The present invention has been described with respect to various embodiments. The present invention is not limited to the particular embodiments described above. For example, in the embodiment shown in FIGS. 7 and 8, one terminal of the MOSFETs QP11 and QN11 can be respectively coupled to the power source terminal VC and the output line OL. However, in this case, the back gate of the MOSFET QP11 is coupled not to the node N3 but to the power source terminal VC.

In the embodiment shown in FIG. 11, the current path between the step-up terminal VH and the ground terminal VS is interrupted by the MOSFET QN32. However, this MOSFET QN32 may be omitted by setting the breakdown voltage of the MOSFET QN30 to a high voltage.

Further, in the embodiments described above, the semiconductor integrated circuit associated with the address decoder has been described. However, any semiconductor integrated circuit may be applied to the present invention if any means for controlling the supply of the high voltage in response to the input signal is employed.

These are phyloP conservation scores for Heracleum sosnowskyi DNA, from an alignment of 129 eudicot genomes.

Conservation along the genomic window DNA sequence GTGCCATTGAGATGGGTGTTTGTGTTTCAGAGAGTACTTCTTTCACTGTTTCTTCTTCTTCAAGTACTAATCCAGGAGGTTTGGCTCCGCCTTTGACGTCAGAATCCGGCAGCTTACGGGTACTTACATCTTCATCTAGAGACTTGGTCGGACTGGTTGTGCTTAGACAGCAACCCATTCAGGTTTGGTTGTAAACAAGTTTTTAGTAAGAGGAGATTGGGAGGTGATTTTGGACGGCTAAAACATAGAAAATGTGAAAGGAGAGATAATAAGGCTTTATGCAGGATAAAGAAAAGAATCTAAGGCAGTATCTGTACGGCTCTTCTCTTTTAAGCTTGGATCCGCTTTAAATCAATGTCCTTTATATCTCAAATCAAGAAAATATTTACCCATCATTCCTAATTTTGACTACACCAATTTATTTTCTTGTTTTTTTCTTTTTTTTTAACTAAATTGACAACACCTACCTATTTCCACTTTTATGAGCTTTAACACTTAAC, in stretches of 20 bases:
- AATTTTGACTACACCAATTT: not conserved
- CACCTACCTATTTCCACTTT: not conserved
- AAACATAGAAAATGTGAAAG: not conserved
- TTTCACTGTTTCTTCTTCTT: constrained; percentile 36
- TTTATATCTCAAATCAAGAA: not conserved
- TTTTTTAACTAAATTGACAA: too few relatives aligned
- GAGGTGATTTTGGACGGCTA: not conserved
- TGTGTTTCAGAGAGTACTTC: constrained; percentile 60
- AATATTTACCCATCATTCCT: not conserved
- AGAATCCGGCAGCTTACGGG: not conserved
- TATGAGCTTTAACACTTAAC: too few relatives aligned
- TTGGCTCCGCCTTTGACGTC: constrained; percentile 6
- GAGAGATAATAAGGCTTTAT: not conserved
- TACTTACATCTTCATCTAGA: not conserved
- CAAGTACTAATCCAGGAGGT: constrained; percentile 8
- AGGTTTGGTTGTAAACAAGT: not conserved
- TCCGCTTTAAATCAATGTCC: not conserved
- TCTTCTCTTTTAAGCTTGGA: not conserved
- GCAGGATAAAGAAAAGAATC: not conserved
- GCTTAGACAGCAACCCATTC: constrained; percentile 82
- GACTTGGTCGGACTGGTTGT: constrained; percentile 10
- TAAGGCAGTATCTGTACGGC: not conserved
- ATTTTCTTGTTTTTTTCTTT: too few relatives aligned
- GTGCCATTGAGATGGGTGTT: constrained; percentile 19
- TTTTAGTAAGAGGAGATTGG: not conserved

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Referenced by
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US4835423 *Nov 19, 1987May 30, 1989Thomson SemiconducteursMOS technology voltage switch-over circuit
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Classifications
U.S. Classification326/80, 365/227, 326/88
International ClassificationG11C16/30, G11C16/12
Cooperative ClassificationG11C16/30, G11C16/12
European ClassificationG11C16/30, G11C16/12
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Feb 28, 1995FPAYFee payment
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Aug 29, 1984ASAssignment
Owner name: KABUSHIKI KAISHA TOSHIBA 72 HORIKAWA-CHO, SAIWAI-K
Owner name: TOSBAC COMPUTER SYSTEM CO., LTD. SHIBUYA-TAKUGIN-B
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Owner name: TOSHIBA MICRO-COMPUTER ENGINEERING CORPORATION 2-1